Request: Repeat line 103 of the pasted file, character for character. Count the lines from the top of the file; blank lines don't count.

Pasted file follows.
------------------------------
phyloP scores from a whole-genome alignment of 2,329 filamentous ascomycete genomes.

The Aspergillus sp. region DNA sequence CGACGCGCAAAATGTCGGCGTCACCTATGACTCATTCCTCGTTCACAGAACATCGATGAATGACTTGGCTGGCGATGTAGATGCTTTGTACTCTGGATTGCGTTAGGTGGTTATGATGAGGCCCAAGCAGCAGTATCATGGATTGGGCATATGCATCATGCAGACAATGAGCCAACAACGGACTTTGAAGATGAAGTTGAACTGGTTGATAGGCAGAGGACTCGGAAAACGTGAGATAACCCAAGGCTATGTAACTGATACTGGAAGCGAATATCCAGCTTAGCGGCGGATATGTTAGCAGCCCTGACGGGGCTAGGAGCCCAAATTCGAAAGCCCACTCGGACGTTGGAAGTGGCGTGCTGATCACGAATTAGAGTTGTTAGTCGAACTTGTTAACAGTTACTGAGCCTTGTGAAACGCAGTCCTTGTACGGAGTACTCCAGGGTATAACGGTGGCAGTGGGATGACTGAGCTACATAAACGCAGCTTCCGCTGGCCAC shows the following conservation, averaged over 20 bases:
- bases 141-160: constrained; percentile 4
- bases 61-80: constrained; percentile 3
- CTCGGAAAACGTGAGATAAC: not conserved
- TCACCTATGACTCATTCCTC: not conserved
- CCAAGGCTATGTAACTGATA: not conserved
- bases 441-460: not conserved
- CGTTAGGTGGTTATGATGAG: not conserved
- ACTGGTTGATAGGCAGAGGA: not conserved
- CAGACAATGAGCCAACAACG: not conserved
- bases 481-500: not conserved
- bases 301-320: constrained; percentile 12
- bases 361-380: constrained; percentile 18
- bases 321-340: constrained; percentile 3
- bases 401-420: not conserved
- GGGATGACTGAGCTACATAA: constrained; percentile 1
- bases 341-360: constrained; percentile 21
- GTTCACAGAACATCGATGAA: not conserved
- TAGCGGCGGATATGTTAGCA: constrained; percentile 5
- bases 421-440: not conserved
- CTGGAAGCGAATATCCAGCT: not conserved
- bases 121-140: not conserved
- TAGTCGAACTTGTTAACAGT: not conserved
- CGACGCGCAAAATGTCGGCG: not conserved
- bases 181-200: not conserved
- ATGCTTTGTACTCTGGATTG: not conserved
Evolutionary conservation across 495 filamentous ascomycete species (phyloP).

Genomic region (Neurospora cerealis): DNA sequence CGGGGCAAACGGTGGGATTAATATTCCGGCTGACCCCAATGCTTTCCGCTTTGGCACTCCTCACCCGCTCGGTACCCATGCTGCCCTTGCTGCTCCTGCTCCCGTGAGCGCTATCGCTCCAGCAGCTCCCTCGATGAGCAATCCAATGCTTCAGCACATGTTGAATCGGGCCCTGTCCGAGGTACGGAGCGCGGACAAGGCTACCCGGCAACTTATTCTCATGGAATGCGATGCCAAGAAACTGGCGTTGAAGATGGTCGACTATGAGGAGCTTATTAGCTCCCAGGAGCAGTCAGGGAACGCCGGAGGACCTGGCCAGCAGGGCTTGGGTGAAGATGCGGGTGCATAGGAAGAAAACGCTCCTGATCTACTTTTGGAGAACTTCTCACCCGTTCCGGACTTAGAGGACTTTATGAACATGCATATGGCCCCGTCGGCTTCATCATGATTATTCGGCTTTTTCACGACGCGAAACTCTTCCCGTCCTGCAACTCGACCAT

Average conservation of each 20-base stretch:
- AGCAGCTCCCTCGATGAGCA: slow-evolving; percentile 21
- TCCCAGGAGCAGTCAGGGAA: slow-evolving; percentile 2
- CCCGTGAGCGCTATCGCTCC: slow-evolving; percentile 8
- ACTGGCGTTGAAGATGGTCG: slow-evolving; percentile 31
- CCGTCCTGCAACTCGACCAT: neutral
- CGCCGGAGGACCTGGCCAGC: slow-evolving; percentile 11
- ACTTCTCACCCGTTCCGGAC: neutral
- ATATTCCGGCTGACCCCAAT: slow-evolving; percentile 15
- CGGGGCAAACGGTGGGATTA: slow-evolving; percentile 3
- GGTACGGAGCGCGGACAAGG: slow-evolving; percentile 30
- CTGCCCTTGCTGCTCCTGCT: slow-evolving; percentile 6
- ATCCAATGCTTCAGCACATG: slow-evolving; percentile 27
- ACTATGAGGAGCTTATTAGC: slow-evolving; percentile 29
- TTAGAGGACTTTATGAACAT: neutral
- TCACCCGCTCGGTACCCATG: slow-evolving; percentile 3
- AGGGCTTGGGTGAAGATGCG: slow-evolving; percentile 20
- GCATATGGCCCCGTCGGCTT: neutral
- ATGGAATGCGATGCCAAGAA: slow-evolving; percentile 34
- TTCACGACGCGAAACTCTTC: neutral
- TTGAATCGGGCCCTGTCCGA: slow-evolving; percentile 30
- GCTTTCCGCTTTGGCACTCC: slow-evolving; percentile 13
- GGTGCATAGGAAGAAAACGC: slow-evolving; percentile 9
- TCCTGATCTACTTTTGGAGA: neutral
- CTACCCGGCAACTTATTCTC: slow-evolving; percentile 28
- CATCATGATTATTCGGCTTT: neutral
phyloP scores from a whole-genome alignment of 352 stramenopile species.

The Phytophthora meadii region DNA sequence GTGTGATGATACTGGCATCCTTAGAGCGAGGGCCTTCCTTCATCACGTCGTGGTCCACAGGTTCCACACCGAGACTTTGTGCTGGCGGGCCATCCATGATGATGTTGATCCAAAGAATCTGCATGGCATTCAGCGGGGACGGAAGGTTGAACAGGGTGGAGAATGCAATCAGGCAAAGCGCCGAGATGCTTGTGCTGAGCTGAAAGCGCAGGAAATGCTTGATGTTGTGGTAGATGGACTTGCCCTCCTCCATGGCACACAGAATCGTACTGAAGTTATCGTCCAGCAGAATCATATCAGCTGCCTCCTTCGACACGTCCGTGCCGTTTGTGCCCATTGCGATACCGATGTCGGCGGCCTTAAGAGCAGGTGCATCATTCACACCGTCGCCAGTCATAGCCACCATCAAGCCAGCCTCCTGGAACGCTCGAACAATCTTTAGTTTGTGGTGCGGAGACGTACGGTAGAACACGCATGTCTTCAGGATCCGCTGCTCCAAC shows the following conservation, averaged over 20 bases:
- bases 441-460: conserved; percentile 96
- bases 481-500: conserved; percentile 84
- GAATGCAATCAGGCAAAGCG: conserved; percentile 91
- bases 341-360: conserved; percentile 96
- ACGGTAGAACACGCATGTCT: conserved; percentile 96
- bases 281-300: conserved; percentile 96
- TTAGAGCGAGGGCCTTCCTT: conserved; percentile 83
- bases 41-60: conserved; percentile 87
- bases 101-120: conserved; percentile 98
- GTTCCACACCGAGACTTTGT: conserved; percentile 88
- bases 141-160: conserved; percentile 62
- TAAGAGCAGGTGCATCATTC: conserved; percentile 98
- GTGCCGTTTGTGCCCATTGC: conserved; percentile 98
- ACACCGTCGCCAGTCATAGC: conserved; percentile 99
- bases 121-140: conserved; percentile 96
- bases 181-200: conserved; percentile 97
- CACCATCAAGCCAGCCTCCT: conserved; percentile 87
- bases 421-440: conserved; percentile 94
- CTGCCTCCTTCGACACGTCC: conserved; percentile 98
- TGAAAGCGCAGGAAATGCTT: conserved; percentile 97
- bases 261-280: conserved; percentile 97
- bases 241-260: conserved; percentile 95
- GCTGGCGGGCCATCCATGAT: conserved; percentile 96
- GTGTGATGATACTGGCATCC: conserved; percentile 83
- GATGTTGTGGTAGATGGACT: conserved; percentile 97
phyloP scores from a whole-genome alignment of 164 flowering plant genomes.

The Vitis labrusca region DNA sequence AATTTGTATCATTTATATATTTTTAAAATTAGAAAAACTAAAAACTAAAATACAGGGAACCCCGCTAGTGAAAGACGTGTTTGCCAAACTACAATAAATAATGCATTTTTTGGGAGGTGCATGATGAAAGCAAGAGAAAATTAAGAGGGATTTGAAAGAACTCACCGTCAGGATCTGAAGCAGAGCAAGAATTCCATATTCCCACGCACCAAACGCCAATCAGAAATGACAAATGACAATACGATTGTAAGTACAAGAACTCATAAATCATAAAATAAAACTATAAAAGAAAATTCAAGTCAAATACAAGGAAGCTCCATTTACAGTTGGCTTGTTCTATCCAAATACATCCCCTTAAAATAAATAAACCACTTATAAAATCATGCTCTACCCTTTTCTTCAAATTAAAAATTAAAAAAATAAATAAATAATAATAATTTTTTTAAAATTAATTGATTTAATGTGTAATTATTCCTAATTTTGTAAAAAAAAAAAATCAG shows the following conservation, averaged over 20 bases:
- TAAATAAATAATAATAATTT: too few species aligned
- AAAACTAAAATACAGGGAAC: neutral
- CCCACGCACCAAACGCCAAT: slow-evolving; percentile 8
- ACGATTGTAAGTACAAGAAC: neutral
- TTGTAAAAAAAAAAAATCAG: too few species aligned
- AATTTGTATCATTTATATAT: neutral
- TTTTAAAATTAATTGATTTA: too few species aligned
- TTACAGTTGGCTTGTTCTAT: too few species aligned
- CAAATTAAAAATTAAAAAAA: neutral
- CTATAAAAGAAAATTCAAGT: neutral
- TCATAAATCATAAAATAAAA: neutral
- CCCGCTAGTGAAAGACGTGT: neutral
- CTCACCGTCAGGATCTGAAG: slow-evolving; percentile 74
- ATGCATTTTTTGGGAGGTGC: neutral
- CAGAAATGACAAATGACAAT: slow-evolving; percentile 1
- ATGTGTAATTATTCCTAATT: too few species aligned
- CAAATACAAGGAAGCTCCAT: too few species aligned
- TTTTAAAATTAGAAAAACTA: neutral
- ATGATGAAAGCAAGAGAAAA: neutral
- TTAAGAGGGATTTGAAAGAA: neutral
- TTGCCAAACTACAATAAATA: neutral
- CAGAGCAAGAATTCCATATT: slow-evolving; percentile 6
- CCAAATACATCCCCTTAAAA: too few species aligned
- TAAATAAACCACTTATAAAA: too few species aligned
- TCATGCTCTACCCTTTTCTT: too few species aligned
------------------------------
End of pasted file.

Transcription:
- ATGATGAAAGCAAGAGAAAA: neutral